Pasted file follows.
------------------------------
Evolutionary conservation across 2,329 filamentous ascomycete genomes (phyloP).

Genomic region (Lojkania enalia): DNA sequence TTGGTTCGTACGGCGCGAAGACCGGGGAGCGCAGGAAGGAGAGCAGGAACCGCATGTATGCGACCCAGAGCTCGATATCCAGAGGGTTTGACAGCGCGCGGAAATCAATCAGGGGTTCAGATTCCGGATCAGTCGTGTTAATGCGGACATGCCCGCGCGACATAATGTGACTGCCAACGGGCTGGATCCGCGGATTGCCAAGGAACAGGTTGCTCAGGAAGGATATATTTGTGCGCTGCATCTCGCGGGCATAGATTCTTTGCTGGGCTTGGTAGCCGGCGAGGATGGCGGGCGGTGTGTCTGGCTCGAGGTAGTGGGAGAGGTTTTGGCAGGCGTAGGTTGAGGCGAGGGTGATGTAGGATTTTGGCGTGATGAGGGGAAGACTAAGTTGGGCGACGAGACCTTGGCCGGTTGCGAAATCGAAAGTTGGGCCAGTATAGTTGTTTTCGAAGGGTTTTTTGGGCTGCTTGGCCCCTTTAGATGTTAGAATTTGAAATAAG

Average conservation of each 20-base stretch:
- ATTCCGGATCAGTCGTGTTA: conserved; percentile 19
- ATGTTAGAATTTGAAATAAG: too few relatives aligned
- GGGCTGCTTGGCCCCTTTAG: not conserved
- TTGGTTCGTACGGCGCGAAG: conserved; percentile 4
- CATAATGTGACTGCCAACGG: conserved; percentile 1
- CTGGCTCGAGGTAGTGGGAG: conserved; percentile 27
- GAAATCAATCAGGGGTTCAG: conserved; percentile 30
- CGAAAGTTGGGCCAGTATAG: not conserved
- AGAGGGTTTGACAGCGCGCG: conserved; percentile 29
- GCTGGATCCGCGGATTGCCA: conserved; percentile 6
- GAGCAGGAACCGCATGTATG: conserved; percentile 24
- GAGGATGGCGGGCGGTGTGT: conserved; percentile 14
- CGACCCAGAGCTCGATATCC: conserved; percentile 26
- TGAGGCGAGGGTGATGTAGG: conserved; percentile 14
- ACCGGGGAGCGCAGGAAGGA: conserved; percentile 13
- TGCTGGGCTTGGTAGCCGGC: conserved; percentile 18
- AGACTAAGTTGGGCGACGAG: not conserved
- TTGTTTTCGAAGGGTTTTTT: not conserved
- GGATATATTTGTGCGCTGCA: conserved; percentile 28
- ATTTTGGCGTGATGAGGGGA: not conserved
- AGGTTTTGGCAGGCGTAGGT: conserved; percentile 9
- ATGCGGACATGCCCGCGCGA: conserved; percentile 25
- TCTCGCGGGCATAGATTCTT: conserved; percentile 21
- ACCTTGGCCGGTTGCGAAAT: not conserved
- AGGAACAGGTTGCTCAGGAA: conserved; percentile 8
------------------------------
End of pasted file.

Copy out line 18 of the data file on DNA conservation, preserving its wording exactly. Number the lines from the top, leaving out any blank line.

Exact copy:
- ACCGGGGAGCGCAGGAAGGA: conserved; percentile 13